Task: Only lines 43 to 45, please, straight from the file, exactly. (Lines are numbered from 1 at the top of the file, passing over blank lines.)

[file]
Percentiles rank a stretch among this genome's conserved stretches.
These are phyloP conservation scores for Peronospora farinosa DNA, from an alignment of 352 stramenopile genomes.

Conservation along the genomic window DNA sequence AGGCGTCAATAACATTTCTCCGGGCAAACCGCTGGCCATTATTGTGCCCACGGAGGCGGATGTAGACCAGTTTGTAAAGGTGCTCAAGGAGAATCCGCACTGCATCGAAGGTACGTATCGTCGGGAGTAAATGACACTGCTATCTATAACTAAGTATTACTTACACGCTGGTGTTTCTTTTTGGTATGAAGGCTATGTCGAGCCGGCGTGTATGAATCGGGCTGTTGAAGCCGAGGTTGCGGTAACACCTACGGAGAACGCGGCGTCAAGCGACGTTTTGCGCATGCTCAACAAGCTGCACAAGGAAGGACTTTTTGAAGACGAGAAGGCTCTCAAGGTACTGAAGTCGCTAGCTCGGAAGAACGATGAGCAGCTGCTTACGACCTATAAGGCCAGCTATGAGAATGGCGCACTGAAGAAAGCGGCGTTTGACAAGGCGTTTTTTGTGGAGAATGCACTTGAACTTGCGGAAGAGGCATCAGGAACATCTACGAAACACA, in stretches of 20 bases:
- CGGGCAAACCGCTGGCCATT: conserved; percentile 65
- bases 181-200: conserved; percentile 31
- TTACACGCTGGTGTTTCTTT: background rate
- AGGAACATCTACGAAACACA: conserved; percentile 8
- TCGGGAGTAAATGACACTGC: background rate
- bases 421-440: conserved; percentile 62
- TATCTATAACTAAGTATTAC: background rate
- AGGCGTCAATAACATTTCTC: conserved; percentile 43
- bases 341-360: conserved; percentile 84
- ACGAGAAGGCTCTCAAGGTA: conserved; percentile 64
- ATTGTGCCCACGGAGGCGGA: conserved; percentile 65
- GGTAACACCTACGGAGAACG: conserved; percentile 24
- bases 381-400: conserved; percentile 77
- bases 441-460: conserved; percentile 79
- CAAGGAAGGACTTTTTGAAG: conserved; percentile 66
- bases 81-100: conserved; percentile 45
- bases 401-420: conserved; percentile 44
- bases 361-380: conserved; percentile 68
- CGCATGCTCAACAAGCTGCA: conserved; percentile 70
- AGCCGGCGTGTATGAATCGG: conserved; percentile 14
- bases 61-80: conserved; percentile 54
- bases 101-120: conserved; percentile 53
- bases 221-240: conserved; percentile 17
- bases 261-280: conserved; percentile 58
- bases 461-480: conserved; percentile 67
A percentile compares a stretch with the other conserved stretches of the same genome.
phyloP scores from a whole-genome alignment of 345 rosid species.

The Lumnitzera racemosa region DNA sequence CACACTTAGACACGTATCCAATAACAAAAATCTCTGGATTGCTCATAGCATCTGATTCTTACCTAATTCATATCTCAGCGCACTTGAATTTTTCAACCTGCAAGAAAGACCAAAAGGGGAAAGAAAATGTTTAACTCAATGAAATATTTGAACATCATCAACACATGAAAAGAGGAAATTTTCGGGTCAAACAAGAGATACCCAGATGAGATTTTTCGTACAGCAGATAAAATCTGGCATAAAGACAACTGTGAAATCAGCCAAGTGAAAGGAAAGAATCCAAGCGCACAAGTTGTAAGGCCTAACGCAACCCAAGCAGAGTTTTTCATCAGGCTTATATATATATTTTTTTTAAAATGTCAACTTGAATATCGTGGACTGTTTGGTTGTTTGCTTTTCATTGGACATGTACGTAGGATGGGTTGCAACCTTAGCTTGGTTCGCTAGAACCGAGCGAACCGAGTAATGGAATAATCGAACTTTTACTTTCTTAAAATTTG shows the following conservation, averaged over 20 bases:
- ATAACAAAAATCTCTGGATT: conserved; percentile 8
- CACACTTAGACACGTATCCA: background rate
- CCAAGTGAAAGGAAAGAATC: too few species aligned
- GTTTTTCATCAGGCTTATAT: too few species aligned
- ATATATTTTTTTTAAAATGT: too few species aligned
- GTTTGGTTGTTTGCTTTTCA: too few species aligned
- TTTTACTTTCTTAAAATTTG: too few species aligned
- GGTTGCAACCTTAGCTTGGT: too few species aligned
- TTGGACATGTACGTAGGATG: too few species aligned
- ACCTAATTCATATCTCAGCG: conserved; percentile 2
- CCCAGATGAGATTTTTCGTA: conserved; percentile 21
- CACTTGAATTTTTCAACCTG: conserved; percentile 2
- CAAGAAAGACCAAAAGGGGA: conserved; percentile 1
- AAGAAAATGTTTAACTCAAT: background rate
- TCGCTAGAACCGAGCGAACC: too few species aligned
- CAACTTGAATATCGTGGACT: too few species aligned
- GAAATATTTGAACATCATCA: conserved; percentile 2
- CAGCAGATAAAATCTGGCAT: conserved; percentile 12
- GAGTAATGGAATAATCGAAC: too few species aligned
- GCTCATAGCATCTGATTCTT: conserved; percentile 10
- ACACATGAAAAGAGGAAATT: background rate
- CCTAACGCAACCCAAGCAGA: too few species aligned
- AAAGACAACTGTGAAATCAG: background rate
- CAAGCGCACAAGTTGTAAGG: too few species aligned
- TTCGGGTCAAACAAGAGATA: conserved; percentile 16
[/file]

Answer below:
- CACTTGAATTTTTCAACCTG: conserved; percentile 2
- CAAGAAAGACCAAAAGGGGA: conserved; percentile 1
- AAGAAAATGTTTAACTCAAT: background rate